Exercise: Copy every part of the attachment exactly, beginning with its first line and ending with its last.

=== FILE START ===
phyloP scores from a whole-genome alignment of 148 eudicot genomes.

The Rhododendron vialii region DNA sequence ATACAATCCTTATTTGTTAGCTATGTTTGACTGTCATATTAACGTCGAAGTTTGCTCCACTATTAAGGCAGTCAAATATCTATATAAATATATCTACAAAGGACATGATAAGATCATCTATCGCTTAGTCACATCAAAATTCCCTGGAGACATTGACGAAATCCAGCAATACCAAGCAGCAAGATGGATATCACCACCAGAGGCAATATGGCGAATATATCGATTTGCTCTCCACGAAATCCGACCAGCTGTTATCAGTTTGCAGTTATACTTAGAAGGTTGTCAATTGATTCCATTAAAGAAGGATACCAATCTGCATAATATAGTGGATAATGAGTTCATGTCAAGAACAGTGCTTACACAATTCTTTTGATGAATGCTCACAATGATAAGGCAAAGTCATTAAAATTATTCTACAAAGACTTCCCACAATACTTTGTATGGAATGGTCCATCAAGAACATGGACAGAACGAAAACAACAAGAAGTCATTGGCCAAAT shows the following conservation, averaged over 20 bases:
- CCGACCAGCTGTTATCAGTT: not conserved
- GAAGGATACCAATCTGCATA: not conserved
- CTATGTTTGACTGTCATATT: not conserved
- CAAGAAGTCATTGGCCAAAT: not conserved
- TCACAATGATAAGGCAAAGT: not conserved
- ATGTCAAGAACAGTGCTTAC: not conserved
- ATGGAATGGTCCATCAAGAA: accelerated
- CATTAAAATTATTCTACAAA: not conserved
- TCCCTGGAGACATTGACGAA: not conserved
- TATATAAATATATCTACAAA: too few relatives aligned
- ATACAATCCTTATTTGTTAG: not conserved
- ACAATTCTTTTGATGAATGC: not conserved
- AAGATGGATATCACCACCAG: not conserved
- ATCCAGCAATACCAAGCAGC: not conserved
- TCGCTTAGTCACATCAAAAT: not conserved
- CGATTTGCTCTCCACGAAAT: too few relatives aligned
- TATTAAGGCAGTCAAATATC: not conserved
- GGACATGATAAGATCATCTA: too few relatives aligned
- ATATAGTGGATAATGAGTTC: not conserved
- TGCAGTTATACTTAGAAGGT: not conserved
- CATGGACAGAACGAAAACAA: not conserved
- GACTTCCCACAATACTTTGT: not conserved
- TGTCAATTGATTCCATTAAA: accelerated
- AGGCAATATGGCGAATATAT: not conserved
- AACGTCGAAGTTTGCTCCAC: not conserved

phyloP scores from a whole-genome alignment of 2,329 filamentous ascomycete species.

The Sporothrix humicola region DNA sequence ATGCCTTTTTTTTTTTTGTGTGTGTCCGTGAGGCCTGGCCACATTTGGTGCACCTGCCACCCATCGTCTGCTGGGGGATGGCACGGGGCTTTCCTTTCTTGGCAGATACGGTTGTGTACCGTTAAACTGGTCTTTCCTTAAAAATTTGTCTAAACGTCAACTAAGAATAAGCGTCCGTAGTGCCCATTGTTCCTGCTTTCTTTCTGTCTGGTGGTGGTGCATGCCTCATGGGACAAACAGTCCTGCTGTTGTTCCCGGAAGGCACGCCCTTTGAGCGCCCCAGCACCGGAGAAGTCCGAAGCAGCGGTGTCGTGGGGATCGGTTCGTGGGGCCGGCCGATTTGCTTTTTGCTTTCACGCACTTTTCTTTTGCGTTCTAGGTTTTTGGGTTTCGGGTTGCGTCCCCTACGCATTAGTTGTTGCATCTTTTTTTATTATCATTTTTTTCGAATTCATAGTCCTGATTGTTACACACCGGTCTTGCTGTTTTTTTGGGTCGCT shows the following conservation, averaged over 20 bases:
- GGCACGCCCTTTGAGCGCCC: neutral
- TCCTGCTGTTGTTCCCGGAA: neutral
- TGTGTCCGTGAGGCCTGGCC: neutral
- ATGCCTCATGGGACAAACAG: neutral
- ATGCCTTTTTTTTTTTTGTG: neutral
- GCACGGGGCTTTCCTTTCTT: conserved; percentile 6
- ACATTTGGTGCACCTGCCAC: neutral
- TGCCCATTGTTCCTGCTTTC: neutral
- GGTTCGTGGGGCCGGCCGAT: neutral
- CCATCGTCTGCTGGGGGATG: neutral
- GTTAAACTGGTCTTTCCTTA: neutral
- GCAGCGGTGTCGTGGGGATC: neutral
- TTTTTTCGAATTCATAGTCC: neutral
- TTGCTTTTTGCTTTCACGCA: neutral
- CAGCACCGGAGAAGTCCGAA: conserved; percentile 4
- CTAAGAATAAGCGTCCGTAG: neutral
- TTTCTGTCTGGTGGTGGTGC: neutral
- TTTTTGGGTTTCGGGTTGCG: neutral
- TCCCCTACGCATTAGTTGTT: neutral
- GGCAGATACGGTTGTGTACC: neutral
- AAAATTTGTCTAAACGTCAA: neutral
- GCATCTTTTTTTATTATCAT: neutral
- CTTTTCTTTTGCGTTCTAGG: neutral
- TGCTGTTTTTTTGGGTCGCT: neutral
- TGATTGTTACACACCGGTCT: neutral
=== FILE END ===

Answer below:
phyloP scores from a whole-genome alignment of 148 eudicot genomes.

The Rhododendron vialii region DNA sequence ATACAATCCTTATTTGTTAGCTATGTTTGACTGTCATATTAACGTCGAAGTTTGCTCCACTATTAAGGCAGTCAAATATCTATATAAATATATCTACAAAGGACATGATAAGATCATCTATCGCTTAGTCACATCAAAATTCCCTGGAGACATTGACGAAATCCAGCAATACCAAGCAGCAAGATGGATATCACCACCAGAGGCAATATGGCGAATATATCGATTTGCTCTCCACGAAATCCGACCAGCTGTTATCAGTTTGCAGTTATACTTAGAAGGTTGTCAATTGATTCCATTAAAGAAGGATACCAATCTGCATAATATAGTGGATAATGAGTTCATGTCAAGAACAGTGCTTACACAATTCTTTTGATGAATGCTCACAATGATAAGGCAAAGTCATTAAAATTATTCTACAAAGACTTCCCACAATACTTTGTATGGAATGGTCCATCAAGAACATGGACAGAACGAAAACAACAAGAAGTCATTGGCCAAAT shows the following conservation, averaged over 20 bases:
- CCGACCAGCTGTTATCAGTT: not conserved
- GAAGGATACCAATCTGCATA: not conserved
- CTATGTTTGACTGTCATATT: not conserved
- CAAGAAGTCATTGGCCAAAT: not conserved
- TCACAATGATAAGGCAAAGT: not conserved
- ATGTCAAGAACAGTGCTTAC: not conserved
- ATGGAATGGTCCATCAAGAA: accelerated
- CATTAAAATTATTCTACAAA: not conserved
- TCCCTGGAGACATTGACGAA: not conserved
- TATATAAATATATCTACAAA: too few relatives aligned
- ATACAATCCTTATTTGTTAG: not conserved
- ACAATTCTTTTGATGAATGC: not conserved
- AAGATGGATATCACCACCAG: not conserved
- ATCCAGCAATACCAAGCAGC: not conserved
- TCGCTTAGTCACATCAAAAT: not conserved
- CGATTTGCTCTCCACGAAAT: too few relatives aligned
- TATTAAGGCAGTCAAATATC: not conserved
- GGACATGATAAGATCATCTA: too few relatives aligned
- ATATAGTGGATAATGAGTTC: not conserved
- TGCAGTTATACTTAGAAGGT: not conserved
- CATGGACAGAACGAAAACAA: not conserved
- GACTTCCCACAATACTTTGT: not conserved
- TGTCAATTGATTCCATTAAA: accelerated
- AGGCAATATGGCGAATATAT: not conserved
- AACGTCGAAGTTTGCTCCAC: not conserved

phyloP scores from a whole-genome alignment of 2,329 filamentous ascomycete species.

The Sporothrix humicola region DNA sequence ATGCCTTTTTTTTTTTTGTGTGTGTCCGTGAGGCCTGGCCACATTTGGTGCACCTGCCACCCATCGTCTGCTGGGGGATGGCACGGGGCTTTCCTTTCTTGGCAGATACGGTTGTGTACCGTTAAACTGGTCTTTCCTTAAAAATTTGTCTAAACGTCAACTAAGAATAAGCGTCCGTAGTGCCCATTGTTCCTGCTTTCTTTCTGTCTGGTGGTGGTGCATGCCTCATGGGACAAACAGTCCTGCTGTTGTTCCCGGAAGGCACGCCCTTTGAGCGCCCCAGCACCGGAGAAGTCCGAAGCAGCGGTGTCGTGGGGATCGGTTCGTGGGGCCGGCCGATTTGCTTTTTGCTTTCACGCACTTTTCTTTTGCGTTCTAGGTTTTTGGGTTTCGGGTTGCGTCCCCTACGCATTAGTTGTTGCATCTTTTTTTATTATCATTTTTTTCGAATTCATAGTCCTGATTGTTACACACCGGTCTTGCTGTTTTTTTGGGTCGCT shows the following conservation, averaged over 20 bases:
- GGCACGCCCTTTGAGCGCCC: neutral
- TCCTGCTGTTGTTCCCGGAA: neutral
- TGTGTCCGTGAGGCCTGGCC: neutral
- ATGCCTCATGGGACAAACAG: neutral
- ATGCCTTTTTTTTTTTTGTG: neutral
- GCACGGGGCTTTCCTTTCTT: conserved; percentile 6
- ACATTTGGTGCACCTGCCAC: neutral
- TGCCCATTGTTCCTGCTTTC: neutral
- GGTTCGTGGGGCCGGCCGAT: neutral
- CCATCGTCTGCTGGGGGATG: neutral
- GTTAAACTGGTCTTTCCTTA: neutral
- GCAGCGGTGTCGTGGGGATC: neutral
- TTTTTTCGAATTCATAGTCC: neutral
- TTGCTTTTTGCTTTCACGCA: neutral
- CAGCACCGGAGAAGTCCGAA: conserved; percentile 4
- CTAAGAATAAGCGTCCGTAG: neutral
- TTTCTGTCTGGTGGTGGTGC: neutral
- TTTTTGGGTTTCGGGTTGCG: neutral
- TCCCCTACGCATTAGTTGTT: neutral
- GGCAGATACGGTTGTGTACC: neutral
- AAAATTTGTCTAAACGTCAA: neutral
- GCATCTTTTTTTATTATCAT: neutral
- CTTTTCTTTTGCGTTCTAGG: neutral
- TGCTGTTTTTTTGGGTCGCT: neutral
- TGATTGTTACACACCGGTCT: neutral